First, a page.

Saturday, 12 January 2019

Glasgow - If You Want Peace, Prepare For War! (07/12/18)

Psst, don't tell anyone, but I've decided what I'm going to get Stefan Cross for his Christmas - a new crystal ball!

Because he must have worn his old one out with his uncannily accurate predictions over equal pay settlement negotiations with Glasgow City Council.

Regular readers will recall that the settlement 'process' came under fierce criticism from earlier this year, from Stefan and A4ES, for moving at the speed of a glacier for so many months.

After promising to get its act together over the summer, the Council effectively broke off any hope of serious negotiations and told the Claimants' Representatives - 'We'll see you again in December with the Council's offer of settlement'.

The Claimants' Representative responded furiously, and rightly so, by preparing to go back to the Employment Tribunals - the GMB and Unison agreed to ballot their members over strike action.

The Tribunal process duly got underway again while GMB and Unison members responded magnificently in two union ballots, with overwhelming votes (99% and 98%) to take strike action on 23 and 24 October in support of their fight for Equal Pay.

The Council leader, Susan Aitken, condemned the strike as 'unnecessary' and went on to accuse Stefan Cross of 'plucking figures out of thin air' over claims that the cost of settlement would run to hundreds of millions of pounds.

The Council then agreed to a six week period of intensive and serious negotiations to end the dispute, but only after the 'double whammy' of strike action and going back to the Employment Tribunals to defend the WPBR.

Stefan Cross explained weeks ago that the Council was never going to be able to deliver on its promise of a 'deal' before Christmas, but while a deal is still not close settlement talks are not close to breaking down.

If you ask me, things are in a mess because of the Council's approach to settlement negotiations - and the lack of direct involvement from Glasgow's political leaders who have been doing their best to 'remain above the fray'.

For example, the Council leader Susan Aitken would never have accused Stefan Cross of plucking figures out of the air had she taken a greater interest in what the Claimants Representatives were saying and what was really going at the non-existent negotiating meetings.

Instead the Council leader relied on the advice same group of senior officials whose advice helped get the Council into this mess in the first place.

So let's all 'keep calm and carry on' or to put it another way - 'Si vis pacem, para vellum' (If you want peace, prepare for war).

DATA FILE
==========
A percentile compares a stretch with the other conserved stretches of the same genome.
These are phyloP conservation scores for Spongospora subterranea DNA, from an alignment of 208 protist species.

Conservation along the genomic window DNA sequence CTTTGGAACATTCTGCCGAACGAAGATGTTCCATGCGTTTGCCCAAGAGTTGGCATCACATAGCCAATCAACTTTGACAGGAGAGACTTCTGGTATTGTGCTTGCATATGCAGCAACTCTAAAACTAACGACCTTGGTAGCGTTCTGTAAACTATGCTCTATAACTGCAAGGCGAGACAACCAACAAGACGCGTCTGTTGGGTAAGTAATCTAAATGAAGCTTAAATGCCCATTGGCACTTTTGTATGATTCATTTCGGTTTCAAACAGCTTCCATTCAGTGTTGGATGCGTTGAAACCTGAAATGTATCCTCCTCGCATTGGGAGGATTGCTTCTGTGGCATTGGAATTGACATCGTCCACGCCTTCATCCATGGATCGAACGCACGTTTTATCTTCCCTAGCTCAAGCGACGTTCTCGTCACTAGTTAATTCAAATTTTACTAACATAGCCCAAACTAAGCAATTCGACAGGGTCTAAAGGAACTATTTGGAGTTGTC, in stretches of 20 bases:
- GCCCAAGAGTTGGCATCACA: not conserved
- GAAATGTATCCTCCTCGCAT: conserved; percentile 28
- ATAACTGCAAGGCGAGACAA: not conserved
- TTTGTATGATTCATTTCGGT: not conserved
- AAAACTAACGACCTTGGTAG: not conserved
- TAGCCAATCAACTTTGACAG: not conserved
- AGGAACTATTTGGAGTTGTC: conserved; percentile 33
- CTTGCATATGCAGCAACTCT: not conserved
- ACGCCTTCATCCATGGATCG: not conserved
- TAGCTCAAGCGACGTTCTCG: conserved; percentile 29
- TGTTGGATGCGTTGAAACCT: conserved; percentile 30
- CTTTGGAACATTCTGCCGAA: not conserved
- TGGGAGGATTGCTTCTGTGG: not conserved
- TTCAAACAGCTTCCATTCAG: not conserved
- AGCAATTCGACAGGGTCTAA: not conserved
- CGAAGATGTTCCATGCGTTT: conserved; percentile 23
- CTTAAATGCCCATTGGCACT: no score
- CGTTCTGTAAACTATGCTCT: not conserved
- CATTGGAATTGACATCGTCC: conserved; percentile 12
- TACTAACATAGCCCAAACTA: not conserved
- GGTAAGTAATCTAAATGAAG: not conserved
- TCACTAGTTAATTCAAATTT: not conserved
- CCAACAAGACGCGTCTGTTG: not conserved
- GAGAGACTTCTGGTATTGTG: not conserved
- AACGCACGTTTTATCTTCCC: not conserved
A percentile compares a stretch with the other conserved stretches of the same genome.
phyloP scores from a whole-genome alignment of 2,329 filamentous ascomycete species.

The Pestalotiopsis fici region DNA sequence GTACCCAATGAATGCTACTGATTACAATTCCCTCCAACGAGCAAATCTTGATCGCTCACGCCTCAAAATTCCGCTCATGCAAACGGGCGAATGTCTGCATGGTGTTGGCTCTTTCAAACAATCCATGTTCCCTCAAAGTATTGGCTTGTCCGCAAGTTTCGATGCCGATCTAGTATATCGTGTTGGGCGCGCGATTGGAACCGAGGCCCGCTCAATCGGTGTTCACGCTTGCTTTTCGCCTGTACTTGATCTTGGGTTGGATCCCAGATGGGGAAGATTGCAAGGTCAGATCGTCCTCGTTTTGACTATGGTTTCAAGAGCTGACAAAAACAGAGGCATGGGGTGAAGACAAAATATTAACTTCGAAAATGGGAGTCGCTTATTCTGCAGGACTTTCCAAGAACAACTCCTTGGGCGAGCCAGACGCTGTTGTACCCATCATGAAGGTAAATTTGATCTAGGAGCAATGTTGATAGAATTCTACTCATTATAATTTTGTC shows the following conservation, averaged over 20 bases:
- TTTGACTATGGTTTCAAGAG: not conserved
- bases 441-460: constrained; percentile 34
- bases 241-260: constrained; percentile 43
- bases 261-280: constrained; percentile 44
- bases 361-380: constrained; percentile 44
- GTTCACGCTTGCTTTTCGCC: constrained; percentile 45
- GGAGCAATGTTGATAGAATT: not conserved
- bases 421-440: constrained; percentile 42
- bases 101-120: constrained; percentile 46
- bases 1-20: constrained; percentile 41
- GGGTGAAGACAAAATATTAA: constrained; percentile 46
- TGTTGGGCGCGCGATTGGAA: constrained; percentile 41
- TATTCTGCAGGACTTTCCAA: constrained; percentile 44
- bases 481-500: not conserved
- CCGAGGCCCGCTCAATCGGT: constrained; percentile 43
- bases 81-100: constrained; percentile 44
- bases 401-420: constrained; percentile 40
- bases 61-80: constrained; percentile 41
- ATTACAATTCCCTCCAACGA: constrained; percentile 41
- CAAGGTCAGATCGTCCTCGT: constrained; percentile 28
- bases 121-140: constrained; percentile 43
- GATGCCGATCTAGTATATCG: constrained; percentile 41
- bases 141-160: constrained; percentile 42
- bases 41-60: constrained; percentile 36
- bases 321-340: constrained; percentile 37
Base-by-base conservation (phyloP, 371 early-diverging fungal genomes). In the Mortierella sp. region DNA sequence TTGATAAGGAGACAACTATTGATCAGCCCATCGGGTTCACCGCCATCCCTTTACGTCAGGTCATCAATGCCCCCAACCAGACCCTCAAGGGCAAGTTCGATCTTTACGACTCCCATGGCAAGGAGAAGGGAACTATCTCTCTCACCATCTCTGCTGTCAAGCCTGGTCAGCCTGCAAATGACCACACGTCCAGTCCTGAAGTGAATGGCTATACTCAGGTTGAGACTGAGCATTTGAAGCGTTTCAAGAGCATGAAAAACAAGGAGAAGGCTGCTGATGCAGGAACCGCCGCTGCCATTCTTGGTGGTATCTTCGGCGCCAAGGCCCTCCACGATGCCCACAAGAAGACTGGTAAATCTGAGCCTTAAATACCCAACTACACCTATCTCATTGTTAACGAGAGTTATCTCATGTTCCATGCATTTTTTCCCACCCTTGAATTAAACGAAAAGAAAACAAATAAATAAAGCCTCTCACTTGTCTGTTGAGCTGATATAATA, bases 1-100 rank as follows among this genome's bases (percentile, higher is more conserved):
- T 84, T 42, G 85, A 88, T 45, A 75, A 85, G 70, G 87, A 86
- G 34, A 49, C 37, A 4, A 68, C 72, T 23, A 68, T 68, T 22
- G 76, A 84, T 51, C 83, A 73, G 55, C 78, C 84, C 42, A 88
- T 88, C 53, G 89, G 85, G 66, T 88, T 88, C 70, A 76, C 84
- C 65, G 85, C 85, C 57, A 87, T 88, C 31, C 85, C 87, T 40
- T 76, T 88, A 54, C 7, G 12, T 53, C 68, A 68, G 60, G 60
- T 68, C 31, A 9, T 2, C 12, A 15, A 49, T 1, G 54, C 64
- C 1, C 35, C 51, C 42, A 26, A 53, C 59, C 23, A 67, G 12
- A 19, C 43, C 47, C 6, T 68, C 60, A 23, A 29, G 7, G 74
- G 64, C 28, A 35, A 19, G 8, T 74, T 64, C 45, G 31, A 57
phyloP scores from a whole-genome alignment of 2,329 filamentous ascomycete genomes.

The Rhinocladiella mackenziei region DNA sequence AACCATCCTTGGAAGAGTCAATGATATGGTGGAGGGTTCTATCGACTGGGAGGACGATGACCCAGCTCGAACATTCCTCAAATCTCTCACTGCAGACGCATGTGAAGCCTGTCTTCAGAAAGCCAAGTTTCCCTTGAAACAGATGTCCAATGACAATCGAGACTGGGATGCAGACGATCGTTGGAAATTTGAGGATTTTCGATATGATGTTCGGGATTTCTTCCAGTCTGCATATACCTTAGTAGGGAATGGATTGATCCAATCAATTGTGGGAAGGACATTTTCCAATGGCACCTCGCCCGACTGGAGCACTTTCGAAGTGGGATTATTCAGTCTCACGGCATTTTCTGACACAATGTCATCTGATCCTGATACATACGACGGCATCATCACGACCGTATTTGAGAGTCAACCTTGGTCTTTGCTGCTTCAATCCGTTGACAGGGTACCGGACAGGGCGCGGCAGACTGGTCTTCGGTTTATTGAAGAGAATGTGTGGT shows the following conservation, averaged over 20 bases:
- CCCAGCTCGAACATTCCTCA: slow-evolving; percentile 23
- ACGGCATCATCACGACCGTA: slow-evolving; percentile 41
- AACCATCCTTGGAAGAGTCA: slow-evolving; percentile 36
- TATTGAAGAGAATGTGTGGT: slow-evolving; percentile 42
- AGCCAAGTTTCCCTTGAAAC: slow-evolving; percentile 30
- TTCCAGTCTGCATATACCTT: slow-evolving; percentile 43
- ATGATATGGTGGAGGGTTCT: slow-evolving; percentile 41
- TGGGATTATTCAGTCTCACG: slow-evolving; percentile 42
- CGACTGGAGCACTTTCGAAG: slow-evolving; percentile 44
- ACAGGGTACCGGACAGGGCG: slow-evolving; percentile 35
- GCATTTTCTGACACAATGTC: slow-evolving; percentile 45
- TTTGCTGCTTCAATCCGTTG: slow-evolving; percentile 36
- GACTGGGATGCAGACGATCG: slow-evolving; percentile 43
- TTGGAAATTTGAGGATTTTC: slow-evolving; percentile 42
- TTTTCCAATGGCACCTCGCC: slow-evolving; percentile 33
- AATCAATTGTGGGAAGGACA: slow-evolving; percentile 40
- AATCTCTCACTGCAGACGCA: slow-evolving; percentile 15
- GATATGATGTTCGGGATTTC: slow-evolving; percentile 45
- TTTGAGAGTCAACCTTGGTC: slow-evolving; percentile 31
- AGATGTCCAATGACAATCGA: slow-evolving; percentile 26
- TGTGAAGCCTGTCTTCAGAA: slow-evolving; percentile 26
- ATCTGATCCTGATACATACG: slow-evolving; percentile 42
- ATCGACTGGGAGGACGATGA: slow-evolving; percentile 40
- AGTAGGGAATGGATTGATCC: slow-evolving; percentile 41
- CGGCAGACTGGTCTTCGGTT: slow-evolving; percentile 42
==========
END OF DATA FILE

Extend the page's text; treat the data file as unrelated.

Week 6 update.

As I predicted last week, the council accepted that it was going to be impossible to reach a deal before Xmas. This is just the practical reality of something so complicated

We believe this is far more preferable than the council rushing out a daft “offer” just so they could meet their daft timetable. We also felt it much better that this be agreed collectively than have a PR war or blame game.

So this is the agreed joint statement:

“Both sides agree that the last six weeks have been productive and that substantial progress towards a settlement has been made.

We continue to work constructively together to reach agreement on the last remaining issues. These issues are complex and it has therefore been agreed by negotiators from both sides that they will continue to work on these issues over the Christmas period with a view to concluding these talks in the early part of the New Year.

Both sides remain committed to agreeing a settlement as soon as is practicably possible.”

We are also agreed that we should do everything to try and preserve the target date for actual payments, which is April 2019.

If we don’t succeed then we now have dates for 2 tribunal hearings. These are 20-22 February for their amendments application and their attack on GMB claims, and now 23-29th April for protection claims remedies hearings.

Bottom line for the claimant team is that getting the right deal is more important than any deadline. Artificial deadlines are an unnecessary roadblock. However, my view is that there is still a hell of a lot of work to do before we have the right deal. We will keep talking until Xmas but we might need the whole of January too. A deal is not yet close. But neither are we close to talks breaking down. It is, and always was going to be, a long hard slog.

So the message really is, we remain calm and we remain talking.

Stefan Cross